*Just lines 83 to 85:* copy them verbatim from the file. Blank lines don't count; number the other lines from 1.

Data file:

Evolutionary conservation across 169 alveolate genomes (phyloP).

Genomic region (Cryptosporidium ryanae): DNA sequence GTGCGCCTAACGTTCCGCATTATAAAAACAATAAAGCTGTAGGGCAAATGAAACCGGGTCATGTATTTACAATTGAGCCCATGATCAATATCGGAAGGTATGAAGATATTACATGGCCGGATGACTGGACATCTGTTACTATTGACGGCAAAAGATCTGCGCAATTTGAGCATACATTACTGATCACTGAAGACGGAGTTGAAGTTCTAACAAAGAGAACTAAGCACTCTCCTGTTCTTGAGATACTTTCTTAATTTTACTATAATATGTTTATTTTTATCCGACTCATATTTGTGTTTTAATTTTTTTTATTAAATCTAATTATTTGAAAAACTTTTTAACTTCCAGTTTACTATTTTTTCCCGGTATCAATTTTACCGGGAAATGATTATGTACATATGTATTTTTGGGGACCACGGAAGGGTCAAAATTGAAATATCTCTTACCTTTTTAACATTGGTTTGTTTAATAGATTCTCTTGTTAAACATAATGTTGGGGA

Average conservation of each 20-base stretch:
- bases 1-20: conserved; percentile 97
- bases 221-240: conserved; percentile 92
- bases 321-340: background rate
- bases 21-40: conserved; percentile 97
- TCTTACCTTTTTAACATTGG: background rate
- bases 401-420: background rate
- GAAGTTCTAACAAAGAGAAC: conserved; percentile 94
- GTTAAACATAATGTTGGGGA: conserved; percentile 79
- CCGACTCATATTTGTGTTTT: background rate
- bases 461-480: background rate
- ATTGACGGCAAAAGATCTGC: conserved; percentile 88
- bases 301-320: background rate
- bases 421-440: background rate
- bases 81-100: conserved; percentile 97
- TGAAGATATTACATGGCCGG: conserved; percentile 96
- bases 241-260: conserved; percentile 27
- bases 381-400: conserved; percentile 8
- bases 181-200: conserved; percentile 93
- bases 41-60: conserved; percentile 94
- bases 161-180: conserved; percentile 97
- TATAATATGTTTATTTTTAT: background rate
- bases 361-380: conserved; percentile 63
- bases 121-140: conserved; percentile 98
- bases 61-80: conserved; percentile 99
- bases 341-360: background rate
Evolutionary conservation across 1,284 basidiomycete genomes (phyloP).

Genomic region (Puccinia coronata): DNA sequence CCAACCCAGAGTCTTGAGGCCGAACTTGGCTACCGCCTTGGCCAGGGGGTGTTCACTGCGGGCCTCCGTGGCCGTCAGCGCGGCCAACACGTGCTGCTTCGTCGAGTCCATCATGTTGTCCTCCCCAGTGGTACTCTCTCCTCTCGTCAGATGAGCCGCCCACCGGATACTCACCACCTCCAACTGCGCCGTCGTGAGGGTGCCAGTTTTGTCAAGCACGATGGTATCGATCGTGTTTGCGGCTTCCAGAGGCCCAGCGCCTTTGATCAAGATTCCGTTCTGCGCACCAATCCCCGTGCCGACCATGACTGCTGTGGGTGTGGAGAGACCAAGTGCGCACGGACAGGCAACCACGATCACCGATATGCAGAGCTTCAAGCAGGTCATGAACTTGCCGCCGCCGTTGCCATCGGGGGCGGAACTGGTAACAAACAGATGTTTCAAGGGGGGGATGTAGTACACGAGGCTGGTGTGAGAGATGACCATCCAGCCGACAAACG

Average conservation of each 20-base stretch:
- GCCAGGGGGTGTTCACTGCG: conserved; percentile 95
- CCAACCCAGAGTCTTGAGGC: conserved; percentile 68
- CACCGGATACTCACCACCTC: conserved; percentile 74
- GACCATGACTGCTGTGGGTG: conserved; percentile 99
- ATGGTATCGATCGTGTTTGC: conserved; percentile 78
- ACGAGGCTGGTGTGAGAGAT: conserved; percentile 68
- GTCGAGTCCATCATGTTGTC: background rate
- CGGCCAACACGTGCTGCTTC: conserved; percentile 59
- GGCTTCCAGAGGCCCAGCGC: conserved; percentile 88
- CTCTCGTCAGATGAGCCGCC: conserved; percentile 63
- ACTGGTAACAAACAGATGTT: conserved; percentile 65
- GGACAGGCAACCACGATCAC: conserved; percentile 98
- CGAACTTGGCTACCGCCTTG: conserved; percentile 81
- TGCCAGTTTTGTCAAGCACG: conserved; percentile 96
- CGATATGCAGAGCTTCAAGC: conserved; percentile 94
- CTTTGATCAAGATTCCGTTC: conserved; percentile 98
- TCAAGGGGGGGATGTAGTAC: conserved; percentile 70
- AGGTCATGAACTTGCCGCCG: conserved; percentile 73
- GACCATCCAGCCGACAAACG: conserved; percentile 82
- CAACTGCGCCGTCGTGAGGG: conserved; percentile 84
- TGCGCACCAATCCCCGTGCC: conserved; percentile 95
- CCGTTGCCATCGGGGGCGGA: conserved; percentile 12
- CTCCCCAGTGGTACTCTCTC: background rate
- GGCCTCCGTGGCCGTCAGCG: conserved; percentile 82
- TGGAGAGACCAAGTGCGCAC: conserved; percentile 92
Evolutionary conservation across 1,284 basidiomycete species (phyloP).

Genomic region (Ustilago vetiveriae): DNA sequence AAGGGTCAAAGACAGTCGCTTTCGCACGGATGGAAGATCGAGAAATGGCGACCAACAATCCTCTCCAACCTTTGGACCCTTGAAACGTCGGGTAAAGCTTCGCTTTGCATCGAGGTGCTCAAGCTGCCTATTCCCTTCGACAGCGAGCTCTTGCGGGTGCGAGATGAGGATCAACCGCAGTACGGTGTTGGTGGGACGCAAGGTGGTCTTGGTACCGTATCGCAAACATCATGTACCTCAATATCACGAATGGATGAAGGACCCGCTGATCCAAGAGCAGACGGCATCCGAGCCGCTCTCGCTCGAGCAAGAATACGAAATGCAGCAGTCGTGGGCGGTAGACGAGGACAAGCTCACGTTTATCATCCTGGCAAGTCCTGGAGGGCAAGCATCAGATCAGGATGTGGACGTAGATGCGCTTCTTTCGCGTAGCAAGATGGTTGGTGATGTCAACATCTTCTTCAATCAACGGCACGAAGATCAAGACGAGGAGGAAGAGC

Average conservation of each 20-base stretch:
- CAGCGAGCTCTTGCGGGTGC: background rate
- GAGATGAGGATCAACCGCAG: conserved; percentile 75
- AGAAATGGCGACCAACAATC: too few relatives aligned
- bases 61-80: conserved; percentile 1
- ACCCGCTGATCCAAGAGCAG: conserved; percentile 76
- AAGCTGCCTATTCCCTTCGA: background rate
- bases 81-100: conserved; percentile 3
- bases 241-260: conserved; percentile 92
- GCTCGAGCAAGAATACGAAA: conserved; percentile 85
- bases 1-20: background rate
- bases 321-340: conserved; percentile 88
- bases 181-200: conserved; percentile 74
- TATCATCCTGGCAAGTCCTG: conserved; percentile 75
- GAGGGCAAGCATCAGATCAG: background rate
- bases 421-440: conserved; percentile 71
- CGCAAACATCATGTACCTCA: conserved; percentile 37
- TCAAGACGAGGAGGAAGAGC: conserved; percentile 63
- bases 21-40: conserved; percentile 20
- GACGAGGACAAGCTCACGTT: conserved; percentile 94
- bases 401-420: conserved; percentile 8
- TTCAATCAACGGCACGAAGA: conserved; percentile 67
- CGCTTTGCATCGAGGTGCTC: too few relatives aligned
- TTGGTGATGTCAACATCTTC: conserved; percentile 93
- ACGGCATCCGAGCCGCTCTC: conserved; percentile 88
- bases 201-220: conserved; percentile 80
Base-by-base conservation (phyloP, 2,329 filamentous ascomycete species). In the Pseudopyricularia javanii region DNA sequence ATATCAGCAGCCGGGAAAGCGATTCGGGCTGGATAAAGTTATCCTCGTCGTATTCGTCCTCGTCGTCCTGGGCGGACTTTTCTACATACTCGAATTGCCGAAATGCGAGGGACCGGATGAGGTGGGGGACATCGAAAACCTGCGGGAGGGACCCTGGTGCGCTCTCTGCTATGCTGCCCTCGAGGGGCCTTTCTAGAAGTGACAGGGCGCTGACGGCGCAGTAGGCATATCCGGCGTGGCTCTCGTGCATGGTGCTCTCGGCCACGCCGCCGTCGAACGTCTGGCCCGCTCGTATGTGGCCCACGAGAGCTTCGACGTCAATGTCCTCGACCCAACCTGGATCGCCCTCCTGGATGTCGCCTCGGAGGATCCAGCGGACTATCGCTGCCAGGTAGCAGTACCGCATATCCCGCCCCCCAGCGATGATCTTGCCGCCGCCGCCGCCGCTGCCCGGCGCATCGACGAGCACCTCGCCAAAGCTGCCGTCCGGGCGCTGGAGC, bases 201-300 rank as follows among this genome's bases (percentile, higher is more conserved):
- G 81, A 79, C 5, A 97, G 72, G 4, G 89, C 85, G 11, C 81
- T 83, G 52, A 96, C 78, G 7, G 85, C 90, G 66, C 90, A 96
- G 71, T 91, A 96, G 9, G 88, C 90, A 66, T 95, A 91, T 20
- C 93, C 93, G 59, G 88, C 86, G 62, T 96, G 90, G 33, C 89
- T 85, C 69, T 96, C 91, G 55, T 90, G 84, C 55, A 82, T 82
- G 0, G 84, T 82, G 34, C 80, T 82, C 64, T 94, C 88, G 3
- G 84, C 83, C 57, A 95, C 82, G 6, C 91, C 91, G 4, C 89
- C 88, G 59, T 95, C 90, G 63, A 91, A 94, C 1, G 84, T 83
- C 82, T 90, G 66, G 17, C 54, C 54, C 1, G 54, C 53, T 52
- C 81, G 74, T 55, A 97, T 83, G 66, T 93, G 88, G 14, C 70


- ACGGCATCCGAGCCGCTCTC: conserved; percentile 88
- bases 201-220: conserved; percentile 80
Base-by-base conservation (phyloP, 2,329 filamentous ascomycete species). In the Pseudopyricularia javanii region DNA sequence ATATCAGCAGCCGGGAAAGCGATTCGGGCTGGATAAAGTTATCCTCGTCGTATTCGTCCTCGTCGTCCTGGGCGGACTTTTCTACATACTCGAATTGCCGAAATGCGAGGGACCGGATGAGGTGGGGGACATCGAAAACCTGCGGGAGGGACCCTGGTGCGCTCTCTGCTATGCTGCCCTCGAGGGGCCTTTCTAGAAGTGACAGGGCGCTGACGGCGCAGTAGGCATATCCGGCGTGGCTCTCGTGCATGGTGCTCTCGGCCACGCCGCCGTCGAACGTCTGGCCCGCTCGTATGTGGCCCACGAGAGCTTCGACGTCAATGTCCTCGACCCAACCTGGATCGCCCTCCTGGATGTCGCCTCGGAGGATCCAGCGGACTATCGCTGCCAGGTAGCAGTACCGCATATCCCGCCCCCCAGCGATGATCTTGCCGCCGCCGCCGCCGCTGCCCGGCGCATCGACGAGCACCTCGCCAAAGCTGCCGTCCGGGCGCTGGAGC, bases 201-300 rank as follows among this genome's bases (percentile, higher is more conserved):